We are the combination of four hospitals: the General Hospital, the Children’s Hospital, the Women’s Hospital and the Traumatology, Rehabilitation and Burns Hospital. We are part of the Vall d’Hebron Barcelona Hospital Campus: a world-leading health park where healthcare plays a crucial role.
Below we will list the departments and units that form part of Vall d’Hebron Hospital and the main diseases that we treat. We will also make recommendations based on advice backed up by scientific evidence that has been shown to be effective in guaranteeing well-being and quality of life.
We will guide you from your first visit to the centre, allowing you to find all the departments and make the most of our facilities. Whatever the reason for your visit, we will explain how to get about the hospital.
Pneumonia is an infection of the lung tissue.
Depending on the extent of pneumonia in the respiratory tract, different types are identified:
It can be caused by many different microorganisms, although the most common causes are S. pneumoniae (pneumococcus) and Mycoplasma.
Other microorganisms that can also cause pneumonia include Haemophilus, Klebsiella, Staphylococcus aureus, Legionella pneumophila, Chlamydia pneumoniae and some viruses.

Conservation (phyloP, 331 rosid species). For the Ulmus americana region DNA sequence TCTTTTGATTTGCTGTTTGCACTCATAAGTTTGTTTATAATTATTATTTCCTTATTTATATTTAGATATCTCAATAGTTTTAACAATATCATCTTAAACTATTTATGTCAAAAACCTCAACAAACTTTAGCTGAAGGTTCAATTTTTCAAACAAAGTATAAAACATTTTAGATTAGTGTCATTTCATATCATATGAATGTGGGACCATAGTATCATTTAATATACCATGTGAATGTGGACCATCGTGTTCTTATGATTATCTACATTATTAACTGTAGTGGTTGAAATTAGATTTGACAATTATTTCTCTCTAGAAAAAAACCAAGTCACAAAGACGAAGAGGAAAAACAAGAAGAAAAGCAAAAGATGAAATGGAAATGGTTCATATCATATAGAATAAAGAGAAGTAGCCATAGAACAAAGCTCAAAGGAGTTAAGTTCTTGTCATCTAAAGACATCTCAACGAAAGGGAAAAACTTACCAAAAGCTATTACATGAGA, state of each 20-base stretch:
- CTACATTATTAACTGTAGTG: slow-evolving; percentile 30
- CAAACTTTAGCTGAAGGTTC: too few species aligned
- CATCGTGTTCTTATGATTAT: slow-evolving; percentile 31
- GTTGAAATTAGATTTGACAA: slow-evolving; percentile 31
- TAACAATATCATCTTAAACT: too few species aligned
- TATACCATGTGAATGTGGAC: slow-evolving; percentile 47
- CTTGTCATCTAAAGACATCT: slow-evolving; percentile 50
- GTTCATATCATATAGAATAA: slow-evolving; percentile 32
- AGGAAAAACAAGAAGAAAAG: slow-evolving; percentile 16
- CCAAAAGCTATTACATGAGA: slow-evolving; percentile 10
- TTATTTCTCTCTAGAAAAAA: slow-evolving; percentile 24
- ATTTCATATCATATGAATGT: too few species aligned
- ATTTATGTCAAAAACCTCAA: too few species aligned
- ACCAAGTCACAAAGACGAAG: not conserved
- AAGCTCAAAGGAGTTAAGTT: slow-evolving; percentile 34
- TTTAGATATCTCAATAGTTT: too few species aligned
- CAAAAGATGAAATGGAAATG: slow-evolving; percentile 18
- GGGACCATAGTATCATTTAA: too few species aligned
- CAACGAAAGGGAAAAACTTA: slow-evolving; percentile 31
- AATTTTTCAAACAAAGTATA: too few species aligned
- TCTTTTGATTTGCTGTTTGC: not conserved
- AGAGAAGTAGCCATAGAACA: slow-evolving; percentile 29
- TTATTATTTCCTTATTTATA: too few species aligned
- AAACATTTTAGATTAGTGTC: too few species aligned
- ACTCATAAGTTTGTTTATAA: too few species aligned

Characterised by high fever, coughing, with or without sputum, and often chest pain, which may increase with respiratory movements. Sometimes sputum has a brownish or rusty appearance, which points to pneumonia caused by pneumococcus.
The so-called atypical pneumonia, caused by Mycoplasma or Chlamydia among others, is often characterised by fever with very few respiratory symptoms.
Pneumonia is a very common disease (350,000 cases/year in Spain) and is a significant cause of mortality in the general population. It can affect all age groups.
In previously healthy people it is a disease of mild or moderate severity. It can even be treated at home or in outpatient care, but in patients with previous pathology (immunocompromised, heart failure, previous respiratory failure), it is generally serious.
The appropriate use of antibiotics, together with occasional respiratory support measures (oxygen therapy or even intubation), contributes significantly to improving the chances of cure in the most severe cases.
It is performed based on the patient's clinical history (age, previous pathology, evolution time and type of symptoms), auscultation, chest radiography and blood and sputum cultures to identify the causative organism.
Antigens can also be detected in urine for pneumococcus and Legionella.
The treatment is antibiotic, based on a clinical estimate of the possibility of it being caused by one germ or another (in many cases treatment is started immediately without knowing the causal organism). Treatment is later maintained or changed according to the cultures and the patient's evolution.
The criterion for inpatient or outpatient treatment depends on the estimation of the risks that may occur (older age, previous pathology, impairment of respiratory function).
In a previously healthy patient, treatment may be in outpatient care.
Chest x-ray, blood and sputum or respiratory secretion cultures and determination of antigens in urine.
Intensive care medicine
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